Los Mercados de Lima

I couldn’t help but think back to Dorothy’s famous line in the iconic childhood film Wizard of Oz “We’re not in Kansas anymore, Todo” when I first realized there were no more double espressos or maple pecan tarts to be had at my beloved favourite Canadian coffee shop Second Cup. Naturally, I was a little bewildered and a tad lost wondering where my Peruvian neighbours purchased their food or even daily household necessities. With my curiosity piqued to its max, the other volunteers and I ventured out into various mercados (markets) and into a world of churros, hamburgesas, tortas and much much more.

Let me begin by saying that if you long to escape the over-trodden path that is the typical tourist circuit of Lima, begin by heading over to your nearest mercado to experience an authentic representation of Peruvian life. The morning is the most opportune time to cruise into the heart of these delightfully overwhelming mazes of fresh produce, butcher’s, baker’s and most likely, I wouldn’t be surprised, even candlestick makers. The majority of venders are out at this time selling their goods and most Peruvians purchase their food early in the morning for the entire day since freshness is an important component of Peruvian way of life. As we entered one of our first markets in Pueblo Libre the sight of newly baked chocolate cake, and warm caramel-filled churros immediately seized all of my attention. It took a lot of will power but eventually I was able to draw my gaze to the local wonders of exotic produce; sweat mangos and papayas, buttery paltas (avocados) and tangerines, half of which I found difficult to identify and most of which were locally grown. Almost anything can be found at this mercado from household items, clothing and toiletries to even the infamous orange powdered Tang of the 90’s which apparently still exists and is going strong in Lima as I have seen it in a few markets so far.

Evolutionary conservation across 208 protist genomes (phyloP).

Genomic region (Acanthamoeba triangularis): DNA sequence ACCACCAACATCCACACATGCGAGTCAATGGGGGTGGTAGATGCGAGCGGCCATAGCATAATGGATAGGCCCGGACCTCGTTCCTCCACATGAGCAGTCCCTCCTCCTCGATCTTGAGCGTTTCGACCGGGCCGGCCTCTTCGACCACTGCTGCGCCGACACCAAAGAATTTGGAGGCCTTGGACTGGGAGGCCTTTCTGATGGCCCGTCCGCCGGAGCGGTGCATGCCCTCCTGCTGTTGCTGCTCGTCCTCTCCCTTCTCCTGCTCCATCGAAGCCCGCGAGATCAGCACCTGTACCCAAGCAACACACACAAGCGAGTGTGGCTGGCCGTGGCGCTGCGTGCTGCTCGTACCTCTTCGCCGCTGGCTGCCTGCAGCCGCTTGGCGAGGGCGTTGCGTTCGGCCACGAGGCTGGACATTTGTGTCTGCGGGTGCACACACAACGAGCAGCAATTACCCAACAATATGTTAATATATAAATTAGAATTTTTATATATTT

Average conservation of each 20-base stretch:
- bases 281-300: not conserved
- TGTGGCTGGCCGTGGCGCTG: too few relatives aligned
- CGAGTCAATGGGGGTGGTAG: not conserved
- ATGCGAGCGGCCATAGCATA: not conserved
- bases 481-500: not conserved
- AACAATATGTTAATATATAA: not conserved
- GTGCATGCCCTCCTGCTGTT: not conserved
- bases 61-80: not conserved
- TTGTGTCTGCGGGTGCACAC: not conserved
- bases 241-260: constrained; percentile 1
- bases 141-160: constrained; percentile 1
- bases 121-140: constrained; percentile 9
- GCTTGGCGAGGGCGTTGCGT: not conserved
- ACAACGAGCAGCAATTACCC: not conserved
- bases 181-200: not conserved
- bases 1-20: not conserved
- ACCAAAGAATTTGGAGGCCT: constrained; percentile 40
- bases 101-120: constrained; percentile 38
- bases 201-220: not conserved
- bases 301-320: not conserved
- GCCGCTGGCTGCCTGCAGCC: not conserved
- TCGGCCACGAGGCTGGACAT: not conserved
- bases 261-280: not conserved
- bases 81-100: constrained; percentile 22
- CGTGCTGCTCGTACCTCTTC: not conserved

After gorging on a delicious meal for roughly 4 soles (approximately $2 US) consisting of steak pieces, fried onions, rice, potatoes and a bowl of soup, I recommend heading over to Emancipation street in Cercado de Lima. This bustling street of shops and stands is divided into themed sections, one of which we volunteers have deemed “surgical alley” for its odd assortment of test tubes, ambulance beds, microscopes and oxygen tanks for sale. Almost anything you will ever possibly need is conveniently located right here and a lot of which is sold at an inexpensive price. Would you like to know how many pounds you’ve gained after a hardy market meal? To my amazement, this is indeed made possible by the people selling the chance to hop on a scale for 60 cents along the sidewalk. Forgot your cell phone at home? No worries, just ask one of the guys soliciting calls from their cell phones on almost every other block.

I have also recently discovered the many wonders and fruitfulness of my own neighbourhood of Planeta. Just around the corner from our humble abode lives the popular “Hamburger Man” selling delicious hamburgesas from his own front door topped with fried eggs fries and salad for less than 2 soles. Further down from him is “Cake Lady” who, after the freshly baked caramel-filled cake I had last night, I’m hoping will become my new best friend. After tasting the mouth watering fruits and foods bursting with flavour available right in my own neighbourhood, it is clear that I may not be in Kansas anymore but I’m sure I’m pretty close to heaven.